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Medieval wall paintings at risk, English Heritage says

England’s painted past is at risk, English Heritage warned last month, as the charity revealed the catalogue of threats causing the country’s precious wall paintings to deteriorate and decay.

From the damp English climate, to failed early 20th-century restoration attempts to the very buildings they are housed in, these irreplaceable artworks – many from the Middle Ages– risk disappearing from view altogether. English Heritage has launched an appeal to support the conservation of these artworks.

English Heritage cares for 77 wall paintings, the country’s largest and most significant collection, stretching as far back as the painted walls at Lullingstone Roman Villa in Kent to the Victorian gothic decoration at St Mary’s Church Studley Royal in North Yorkshire. Many of the wall paintings in the collection are at medieval abbeys, priories and churches, ranging from simple decoration to large-scale religious scenes and include the internationally-important art at St Mary’s Church, Kempley in Gloucestershire.

“Wall paintings are the most challenging type of art to care for, but they offer a precious insight into England’s story,” says Rachel Turnbull, English Heritage’s Senior Collections Conservator. “For thousands of years people of the past have left little traces, glimpses into their everyday lives through richly decorated wall paintings. Be they domestic or religious, these artworks tell a story about the people who painted them and the communities who lived or worshipped in these buildings centuries ago. If they are to survive for future generations to enjoy, we need the public’s help today to repair their buildings, stabilise their structures and protect them from damp and decay before time runs out.”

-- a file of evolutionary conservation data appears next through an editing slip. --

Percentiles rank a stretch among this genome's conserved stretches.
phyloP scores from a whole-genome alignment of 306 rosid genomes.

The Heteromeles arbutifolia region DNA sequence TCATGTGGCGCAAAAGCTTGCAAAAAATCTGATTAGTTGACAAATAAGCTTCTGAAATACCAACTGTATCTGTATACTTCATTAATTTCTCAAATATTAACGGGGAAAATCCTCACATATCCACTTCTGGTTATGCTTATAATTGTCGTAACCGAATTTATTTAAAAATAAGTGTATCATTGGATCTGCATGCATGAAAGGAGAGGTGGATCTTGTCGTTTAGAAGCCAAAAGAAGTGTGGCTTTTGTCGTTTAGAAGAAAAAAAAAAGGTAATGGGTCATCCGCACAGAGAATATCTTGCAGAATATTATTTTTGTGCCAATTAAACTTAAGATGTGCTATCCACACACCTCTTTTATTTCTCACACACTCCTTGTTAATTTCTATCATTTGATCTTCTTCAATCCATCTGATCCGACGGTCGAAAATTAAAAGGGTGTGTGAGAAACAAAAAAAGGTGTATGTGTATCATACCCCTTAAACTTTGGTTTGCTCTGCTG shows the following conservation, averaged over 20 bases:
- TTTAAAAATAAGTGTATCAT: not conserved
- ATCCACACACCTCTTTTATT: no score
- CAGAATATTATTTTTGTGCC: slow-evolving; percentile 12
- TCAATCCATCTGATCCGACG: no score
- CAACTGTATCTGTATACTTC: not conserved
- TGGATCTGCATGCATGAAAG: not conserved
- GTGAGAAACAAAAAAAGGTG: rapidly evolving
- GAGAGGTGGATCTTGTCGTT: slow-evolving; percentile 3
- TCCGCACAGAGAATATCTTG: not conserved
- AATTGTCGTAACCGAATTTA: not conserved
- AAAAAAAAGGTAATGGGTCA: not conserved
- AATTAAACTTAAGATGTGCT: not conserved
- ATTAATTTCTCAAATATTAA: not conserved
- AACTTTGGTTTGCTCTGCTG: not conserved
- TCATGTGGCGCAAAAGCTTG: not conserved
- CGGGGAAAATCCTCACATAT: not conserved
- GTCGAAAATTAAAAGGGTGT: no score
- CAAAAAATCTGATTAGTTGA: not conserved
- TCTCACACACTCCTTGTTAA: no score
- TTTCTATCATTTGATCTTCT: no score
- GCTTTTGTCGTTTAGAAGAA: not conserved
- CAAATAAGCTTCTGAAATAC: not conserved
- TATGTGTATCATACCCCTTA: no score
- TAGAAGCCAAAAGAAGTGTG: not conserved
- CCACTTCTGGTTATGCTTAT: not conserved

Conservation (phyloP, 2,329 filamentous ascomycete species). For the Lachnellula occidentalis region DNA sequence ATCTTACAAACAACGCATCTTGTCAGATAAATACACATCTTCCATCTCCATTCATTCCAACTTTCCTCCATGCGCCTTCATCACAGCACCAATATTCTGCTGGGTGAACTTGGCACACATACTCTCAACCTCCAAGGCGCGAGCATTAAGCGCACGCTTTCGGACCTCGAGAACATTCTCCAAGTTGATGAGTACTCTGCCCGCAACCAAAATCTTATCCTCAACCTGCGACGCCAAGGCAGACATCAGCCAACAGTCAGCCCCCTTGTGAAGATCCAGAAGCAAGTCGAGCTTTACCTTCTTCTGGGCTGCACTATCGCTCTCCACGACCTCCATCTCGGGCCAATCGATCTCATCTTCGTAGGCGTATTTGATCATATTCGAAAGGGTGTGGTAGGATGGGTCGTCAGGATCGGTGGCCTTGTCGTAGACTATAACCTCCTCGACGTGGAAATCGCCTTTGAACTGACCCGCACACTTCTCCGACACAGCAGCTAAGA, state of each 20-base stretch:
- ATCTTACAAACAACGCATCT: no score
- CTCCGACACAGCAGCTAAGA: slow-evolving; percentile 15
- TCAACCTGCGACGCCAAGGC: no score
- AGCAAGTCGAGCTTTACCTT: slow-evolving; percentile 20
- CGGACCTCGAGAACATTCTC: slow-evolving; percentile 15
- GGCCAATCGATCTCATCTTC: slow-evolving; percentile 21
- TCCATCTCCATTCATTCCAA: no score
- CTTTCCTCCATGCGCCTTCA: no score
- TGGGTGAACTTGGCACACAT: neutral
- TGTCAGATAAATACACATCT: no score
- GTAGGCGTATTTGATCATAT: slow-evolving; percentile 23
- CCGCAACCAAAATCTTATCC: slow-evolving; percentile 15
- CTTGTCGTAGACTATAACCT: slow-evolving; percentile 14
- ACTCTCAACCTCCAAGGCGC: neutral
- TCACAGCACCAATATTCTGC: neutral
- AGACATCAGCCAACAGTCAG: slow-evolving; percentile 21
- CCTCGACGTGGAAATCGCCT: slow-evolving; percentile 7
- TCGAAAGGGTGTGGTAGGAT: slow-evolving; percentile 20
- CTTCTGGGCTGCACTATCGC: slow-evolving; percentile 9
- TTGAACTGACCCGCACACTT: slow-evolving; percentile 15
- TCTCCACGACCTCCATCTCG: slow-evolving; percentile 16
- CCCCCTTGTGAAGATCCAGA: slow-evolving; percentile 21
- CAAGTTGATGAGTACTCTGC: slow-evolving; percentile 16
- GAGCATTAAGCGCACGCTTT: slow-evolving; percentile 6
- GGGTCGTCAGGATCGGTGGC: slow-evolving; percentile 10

Theses wall paintings are at risk from a number of factors, including:

The weather: Unlike the well preserved paintings in France and Italy’s warmer climates, England’s wall paintings are being increasingly affected by damp and wetter weather which is causing damage to their fragile structure.

Poor past restoration: Advances in conservation practice have shown that previous restoration efforts from the early 20th-century have in fact done more harm than good as substances such as soluble nylon (originally intended to prevent damage) are causing increased flaking.

The ancient buildings they are in: Unlike traditional paintings on canvas, wall paintings are fixed to their historic surroundings which means that all the challenges these centuries old medieval or even Roman buildings face, the paintings face.  Achieving optimum conditions for conservation can be extremely complex.

12th-century chancel wall paintings – the most complete set of Romanesque frescos in northern Europe – at St Mary’s Church, Kempley. Photo courtesy English Heritage

English Heritage is undertaking a condition audit of all the wall paintings in its care to accurately assess the extent of the deterioration and set out the conservation solution for each. Meanwhile, the charity’s experts have recently undertaken urgent conservation work on those wall paintings most at risk, including medieval paintings at Longthorpe Tower in Peterborough.

The charity has now launched a public appeal for funding for this project. You can get more information at: www.english-heritage.org.uk/wallpaintings

Top Image: St Mary’s Church, Kempley – photo courtesy English Heritage

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